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Development of new methodologies for the weight estimation of aircraft structures

Hannon, Christine (2011) Development of new methodologies for the weight estimation of aircraft structures. PhD thesis, University of Leeds.

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Abstract

The problem of weight estimation in the aerospace industry has been acquiring considerably greater importance in recent years, due to the numerous challenges frequently encountered in the preliminary phases of the design of a new aircraft. This is the stage where it is possible to make design changes without incurring into excessive cost penalties. On the other hand, the knowledge of the design, of the relationships existing between the different variables and their subsequent impact on the final weight of the structure is very limited. As a result, the designer is unable to understand the true effect that individual design decisions will produce on the weight of the structure. In addition to this, new aircraft concepts end up being too conservative, due to the high dependency of current weight estimation methods to historical data and off-the-shelf design solutions. This thesis aims at providing an alternative framework for the weight estimation of aircraft structures at preliminary design stages. By conducting a thorough assessment of current state-of-the-art approaches and tools used in the field, fuzzy logic is presented as an appropriate foundation on which to build an innovative approach to the problem. Different adaptive fuzzy approaches have been used in the development of a methodology which is able to combine an analytical base to the structural design of selected trailing edge components, with substantial knowledge acquisition capabilities for the computation of robust and reliable weight estimates. The final framework allows considerable flexibility in the level of detail of the estimate consistent with the granularity of the input data used. This, combined with an extensive uncertainty analysis through the use of Interval Type-2 fuzzy logic, will provide the designer with the capabilities to understand the impact of error propagation within the model and increase the confidence in the final estimate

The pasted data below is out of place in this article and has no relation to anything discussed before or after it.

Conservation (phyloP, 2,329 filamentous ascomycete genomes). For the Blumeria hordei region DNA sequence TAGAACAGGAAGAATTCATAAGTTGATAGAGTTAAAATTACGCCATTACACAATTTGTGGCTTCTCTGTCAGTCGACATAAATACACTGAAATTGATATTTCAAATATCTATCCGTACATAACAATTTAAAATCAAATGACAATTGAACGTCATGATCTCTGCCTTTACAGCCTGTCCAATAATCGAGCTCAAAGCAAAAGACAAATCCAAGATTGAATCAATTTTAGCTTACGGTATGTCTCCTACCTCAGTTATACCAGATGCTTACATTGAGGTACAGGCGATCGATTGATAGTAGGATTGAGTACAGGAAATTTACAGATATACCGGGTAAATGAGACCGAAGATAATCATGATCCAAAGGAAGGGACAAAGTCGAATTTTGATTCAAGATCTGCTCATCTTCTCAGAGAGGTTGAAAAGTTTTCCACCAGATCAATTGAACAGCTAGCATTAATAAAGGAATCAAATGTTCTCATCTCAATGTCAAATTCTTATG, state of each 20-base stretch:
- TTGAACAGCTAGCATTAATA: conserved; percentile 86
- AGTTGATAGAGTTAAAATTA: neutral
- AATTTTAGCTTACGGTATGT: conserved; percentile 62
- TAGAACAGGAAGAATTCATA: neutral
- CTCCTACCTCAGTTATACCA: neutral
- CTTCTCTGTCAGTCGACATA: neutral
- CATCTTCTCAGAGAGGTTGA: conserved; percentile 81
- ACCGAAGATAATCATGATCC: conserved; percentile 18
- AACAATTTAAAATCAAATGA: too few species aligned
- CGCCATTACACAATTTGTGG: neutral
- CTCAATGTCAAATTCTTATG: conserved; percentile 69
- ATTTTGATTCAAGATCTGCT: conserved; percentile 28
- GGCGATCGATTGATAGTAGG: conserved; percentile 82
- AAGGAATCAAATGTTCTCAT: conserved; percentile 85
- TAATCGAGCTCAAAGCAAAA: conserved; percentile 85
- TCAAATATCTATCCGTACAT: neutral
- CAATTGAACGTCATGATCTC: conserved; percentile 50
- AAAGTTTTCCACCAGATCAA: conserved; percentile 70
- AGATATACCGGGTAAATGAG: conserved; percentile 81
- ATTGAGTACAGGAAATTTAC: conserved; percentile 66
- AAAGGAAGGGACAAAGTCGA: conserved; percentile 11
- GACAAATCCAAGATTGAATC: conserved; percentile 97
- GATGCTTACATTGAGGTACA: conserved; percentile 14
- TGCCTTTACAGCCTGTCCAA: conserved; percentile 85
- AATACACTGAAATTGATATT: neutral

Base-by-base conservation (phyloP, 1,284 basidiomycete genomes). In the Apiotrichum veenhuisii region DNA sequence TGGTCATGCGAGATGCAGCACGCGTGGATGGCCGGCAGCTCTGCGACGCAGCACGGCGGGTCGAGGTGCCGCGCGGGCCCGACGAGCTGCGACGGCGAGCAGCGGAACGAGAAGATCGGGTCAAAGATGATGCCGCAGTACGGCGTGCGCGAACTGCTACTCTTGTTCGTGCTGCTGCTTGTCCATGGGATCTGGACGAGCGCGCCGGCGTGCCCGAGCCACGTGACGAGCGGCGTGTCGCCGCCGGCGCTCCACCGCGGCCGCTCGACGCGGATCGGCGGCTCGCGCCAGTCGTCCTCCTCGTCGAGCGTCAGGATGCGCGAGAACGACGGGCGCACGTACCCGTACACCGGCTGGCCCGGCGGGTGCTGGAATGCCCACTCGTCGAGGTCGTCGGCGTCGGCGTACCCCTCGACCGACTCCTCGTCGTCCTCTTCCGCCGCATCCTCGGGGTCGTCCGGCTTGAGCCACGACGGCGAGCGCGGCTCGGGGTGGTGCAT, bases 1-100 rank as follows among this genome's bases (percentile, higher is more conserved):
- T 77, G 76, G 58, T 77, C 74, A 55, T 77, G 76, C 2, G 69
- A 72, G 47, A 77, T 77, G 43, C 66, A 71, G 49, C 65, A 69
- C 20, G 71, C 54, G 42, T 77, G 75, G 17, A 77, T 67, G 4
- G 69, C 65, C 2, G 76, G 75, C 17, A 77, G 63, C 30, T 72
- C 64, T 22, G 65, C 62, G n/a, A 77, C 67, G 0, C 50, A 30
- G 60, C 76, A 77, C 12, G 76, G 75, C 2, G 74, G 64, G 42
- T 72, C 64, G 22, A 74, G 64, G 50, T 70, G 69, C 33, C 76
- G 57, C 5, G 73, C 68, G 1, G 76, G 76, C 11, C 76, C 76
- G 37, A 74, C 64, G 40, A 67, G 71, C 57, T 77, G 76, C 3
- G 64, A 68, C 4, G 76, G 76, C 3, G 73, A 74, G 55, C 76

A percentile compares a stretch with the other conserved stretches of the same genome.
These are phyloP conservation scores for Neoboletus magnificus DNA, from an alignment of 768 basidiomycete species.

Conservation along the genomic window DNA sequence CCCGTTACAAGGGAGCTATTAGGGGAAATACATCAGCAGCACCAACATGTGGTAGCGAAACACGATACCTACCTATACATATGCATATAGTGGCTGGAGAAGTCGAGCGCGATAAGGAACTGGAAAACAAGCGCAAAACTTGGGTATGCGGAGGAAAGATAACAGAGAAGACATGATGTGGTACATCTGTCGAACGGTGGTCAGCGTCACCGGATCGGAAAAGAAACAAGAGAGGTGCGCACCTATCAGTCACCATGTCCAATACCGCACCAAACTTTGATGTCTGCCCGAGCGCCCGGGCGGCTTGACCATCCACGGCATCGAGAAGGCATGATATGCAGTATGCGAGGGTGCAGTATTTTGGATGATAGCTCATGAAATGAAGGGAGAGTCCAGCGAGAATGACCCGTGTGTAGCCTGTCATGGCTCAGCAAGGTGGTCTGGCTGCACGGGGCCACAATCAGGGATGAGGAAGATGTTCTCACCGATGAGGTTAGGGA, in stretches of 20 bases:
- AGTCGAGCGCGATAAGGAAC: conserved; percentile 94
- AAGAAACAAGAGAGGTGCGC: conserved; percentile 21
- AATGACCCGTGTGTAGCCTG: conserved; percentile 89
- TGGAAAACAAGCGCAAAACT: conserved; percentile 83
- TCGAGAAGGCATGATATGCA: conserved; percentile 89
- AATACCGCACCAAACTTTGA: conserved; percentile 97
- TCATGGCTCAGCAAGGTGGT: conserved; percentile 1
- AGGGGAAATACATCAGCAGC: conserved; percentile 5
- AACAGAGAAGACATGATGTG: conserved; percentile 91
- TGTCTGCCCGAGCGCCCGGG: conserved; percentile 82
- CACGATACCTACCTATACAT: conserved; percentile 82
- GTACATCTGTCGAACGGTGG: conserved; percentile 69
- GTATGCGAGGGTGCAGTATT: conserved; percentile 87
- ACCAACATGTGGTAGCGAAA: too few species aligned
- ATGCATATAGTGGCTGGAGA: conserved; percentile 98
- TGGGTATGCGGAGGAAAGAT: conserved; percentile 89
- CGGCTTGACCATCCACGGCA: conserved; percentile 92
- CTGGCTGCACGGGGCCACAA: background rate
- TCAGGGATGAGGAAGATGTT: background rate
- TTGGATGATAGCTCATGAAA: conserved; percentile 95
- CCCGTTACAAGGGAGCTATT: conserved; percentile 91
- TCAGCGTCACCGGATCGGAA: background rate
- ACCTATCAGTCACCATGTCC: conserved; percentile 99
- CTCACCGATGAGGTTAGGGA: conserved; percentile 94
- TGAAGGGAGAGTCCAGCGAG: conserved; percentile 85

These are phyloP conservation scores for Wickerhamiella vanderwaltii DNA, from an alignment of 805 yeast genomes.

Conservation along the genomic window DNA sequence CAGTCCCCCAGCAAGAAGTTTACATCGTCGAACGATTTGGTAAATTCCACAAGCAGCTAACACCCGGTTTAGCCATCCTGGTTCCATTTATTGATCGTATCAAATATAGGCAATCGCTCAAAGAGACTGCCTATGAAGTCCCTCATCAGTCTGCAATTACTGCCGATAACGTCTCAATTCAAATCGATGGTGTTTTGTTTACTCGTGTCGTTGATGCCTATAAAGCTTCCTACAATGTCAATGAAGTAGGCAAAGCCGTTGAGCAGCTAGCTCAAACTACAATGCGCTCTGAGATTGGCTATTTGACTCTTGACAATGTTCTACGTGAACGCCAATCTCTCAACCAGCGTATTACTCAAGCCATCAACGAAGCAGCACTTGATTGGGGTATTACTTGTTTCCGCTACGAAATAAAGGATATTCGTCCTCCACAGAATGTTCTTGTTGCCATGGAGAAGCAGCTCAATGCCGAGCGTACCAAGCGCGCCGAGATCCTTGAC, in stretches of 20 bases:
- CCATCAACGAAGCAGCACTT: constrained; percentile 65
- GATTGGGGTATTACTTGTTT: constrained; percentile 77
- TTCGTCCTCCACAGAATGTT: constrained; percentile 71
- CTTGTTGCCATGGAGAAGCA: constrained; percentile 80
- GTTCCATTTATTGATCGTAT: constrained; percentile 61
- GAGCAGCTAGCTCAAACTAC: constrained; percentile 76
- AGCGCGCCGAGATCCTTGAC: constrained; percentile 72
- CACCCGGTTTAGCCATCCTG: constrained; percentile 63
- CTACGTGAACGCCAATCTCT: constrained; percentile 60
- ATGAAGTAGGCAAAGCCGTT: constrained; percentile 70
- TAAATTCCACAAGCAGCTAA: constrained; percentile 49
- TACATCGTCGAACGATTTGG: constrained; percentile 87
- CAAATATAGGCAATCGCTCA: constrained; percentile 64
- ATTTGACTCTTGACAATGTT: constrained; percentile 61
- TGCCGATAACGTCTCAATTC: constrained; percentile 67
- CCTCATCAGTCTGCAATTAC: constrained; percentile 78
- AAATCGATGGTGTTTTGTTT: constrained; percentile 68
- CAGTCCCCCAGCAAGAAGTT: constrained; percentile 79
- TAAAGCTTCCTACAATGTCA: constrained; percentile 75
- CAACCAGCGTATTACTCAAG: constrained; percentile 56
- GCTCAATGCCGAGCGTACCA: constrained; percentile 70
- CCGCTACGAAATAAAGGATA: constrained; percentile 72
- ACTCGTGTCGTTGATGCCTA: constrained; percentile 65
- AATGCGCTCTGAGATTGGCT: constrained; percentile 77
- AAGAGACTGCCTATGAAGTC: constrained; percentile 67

Item Type: Thesis (PhD)
Academic Units: The University of Leeds > Faculty of Engineering (Leeds) > School of Mechanical Engineering (Leeds)
Identification Number/EthosID: uk.bl.ethos.545691
Depositing User: Ethos Import
Date Deposited: 24 Aug 2018 12:58
Last Modified: 24 Aug 2018 12:58
URI: http://etheses.whiterose.ac.uk/id/eprint/21117

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